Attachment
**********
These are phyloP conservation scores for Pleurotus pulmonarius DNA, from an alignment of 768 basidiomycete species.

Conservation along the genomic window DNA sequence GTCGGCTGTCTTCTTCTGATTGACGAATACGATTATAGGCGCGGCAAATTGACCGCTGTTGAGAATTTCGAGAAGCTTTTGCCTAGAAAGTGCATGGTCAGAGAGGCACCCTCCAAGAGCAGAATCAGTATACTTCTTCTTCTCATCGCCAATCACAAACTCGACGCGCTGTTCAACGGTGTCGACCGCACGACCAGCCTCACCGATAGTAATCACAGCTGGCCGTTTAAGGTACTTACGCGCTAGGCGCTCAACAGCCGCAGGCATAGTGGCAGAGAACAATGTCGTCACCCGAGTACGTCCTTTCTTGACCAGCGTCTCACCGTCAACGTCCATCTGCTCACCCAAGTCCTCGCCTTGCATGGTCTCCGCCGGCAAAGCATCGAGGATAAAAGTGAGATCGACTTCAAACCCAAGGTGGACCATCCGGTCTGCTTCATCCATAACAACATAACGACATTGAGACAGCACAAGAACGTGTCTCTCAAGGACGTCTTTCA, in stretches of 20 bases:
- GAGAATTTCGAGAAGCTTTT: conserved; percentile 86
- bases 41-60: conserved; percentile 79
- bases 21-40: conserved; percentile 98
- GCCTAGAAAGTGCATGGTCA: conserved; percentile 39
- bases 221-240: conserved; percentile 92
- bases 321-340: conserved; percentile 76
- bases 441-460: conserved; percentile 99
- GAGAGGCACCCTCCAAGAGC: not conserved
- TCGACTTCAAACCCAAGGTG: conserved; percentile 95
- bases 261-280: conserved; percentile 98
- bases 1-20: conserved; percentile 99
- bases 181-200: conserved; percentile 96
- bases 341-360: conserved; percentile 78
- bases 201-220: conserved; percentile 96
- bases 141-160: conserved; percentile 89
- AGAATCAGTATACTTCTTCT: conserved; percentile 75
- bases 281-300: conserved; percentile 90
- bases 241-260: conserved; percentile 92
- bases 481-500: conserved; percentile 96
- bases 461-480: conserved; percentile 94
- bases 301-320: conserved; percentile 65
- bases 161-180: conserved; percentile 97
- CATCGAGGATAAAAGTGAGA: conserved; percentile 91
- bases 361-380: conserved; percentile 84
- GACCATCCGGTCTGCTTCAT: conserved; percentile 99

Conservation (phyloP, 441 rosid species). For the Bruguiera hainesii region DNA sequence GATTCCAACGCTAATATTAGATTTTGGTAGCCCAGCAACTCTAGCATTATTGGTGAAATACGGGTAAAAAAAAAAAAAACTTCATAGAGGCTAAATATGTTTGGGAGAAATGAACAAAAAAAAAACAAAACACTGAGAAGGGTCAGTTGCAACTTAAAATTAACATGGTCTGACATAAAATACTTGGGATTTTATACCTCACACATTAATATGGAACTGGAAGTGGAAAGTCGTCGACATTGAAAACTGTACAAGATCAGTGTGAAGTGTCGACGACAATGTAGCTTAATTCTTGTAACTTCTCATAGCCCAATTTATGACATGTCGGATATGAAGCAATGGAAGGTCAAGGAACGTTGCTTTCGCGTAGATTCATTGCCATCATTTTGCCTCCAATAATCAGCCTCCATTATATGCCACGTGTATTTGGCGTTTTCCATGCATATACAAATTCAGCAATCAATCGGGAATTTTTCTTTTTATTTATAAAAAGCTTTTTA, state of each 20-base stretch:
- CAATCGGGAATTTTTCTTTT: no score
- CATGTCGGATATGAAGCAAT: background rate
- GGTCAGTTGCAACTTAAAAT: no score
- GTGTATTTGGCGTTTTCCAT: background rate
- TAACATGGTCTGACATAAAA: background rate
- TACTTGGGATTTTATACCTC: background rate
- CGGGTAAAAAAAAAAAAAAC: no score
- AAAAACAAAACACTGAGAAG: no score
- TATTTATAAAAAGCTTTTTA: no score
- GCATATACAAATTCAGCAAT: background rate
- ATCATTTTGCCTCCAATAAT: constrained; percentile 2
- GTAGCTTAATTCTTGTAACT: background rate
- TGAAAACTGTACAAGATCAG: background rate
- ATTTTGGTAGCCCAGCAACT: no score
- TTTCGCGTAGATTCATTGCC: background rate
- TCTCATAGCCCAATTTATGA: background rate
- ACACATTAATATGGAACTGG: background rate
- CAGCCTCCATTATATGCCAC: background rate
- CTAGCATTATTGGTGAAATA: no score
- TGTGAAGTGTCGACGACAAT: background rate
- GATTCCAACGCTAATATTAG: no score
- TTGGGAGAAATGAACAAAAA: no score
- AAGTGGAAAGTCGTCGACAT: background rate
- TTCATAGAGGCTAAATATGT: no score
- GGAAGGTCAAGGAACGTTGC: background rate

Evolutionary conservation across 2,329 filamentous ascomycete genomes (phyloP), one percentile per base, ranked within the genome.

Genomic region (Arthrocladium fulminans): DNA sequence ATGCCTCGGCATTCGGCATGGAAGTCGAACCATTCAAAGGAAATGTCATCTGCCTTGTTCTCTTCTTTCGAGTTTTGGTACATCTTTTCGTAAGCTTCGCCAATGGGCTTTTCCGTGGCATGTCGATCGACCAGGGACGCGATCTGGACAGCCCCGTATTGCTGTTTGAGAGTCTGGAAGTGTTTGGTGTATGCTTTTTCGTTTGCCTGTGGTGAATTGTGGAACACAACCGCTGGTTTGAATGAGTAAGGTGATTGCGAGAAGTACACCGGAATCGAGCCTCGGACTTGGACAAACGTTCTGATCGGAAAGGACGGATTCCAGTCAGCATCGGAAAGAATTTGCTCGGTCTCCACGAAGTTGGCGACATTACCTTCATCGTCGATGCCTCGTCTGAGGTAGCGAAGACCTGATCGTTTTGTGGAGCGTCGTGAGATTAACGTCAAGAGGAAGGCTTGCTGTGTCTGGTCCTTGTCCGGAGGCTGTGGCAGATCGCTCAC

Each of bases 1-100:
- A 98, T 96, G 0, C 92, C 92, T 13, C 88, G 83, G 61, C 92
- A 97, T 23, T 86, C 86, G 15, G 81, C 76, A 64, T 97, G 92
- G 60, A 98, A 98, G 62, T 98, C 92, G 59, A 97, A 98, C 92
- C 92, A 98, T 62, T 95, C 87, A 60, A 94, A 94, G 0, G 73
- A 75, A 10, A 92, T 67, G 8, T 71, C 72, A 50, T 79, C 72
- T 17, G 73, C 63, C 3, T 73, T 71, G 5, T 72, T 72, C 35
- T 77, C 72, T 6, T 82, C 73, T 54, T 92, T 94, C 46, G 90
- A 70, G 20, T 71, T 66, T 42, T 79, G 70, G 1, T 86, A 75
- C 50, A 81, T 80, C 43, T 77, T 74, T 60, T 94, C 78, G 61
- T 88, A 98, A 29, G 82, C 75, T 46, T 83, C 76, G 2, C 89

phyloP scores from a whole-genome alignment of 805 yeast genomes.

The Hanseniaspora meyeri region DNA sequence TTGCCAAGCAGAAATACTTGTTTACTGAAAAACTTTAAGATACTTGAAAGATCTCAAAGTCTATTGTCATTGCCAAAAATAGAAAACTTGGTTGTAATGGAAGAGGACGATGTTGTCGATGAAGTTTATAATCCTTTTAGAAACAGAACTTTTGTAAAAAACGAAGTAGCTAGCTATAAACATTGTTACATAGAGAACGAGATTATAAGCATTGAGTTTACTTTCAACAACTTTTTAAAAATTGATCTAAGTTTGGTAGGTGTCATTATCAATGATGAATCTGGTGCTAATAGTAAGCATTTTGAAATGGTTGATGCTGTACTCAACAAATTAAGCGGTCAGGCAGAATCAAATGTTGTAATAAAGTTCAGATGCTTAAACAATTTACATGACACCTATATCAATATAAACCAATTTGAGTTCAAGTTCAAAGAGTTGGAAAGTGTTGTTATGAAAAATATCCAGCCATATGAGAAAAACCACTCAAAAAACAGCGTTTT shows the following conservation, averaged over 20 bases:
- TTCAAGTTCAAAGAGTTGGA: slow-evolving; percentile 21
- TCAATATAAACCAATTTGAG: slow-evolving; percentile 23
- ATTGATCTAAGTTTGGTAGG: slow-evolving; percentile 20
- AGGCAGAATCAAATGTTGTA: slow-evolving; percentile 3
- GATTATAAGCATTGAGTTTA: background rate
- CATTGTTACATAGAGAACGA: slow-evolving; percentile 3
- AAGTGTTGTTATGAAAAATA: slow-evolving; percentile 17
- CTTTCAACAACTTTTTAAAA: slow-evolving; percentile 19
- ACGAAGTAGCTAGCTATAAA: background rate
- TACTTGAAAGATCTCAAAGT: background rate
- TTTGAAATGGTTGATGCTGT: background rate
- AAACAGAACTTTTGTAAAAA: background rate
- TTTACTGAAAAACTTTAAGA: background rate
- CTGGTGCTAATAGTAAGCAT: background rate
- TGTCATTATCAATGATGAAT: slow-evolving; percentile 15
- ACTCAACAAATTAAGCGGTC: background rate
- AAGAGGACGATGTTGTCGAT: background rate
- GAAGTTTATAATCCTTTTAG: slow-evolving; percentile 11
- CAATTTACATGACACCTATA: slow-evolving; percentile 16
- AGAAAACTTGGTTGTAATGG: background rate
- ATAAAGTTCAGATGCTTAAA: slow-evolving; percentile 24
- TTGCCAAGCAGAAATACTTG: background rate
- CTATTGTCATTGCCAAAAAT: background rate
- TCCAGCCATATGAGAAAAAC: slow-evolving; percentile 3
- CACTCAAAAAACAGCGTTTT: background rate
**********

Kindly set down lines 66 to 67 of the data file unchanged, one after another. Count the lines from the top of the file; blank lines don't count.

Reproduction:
- T 88, A 98, A 29, G 82, C 75, T 46, T 83, C 76, G 2, C 89

phyloP scores from a whole-genome alignment of 805 yeast genomes.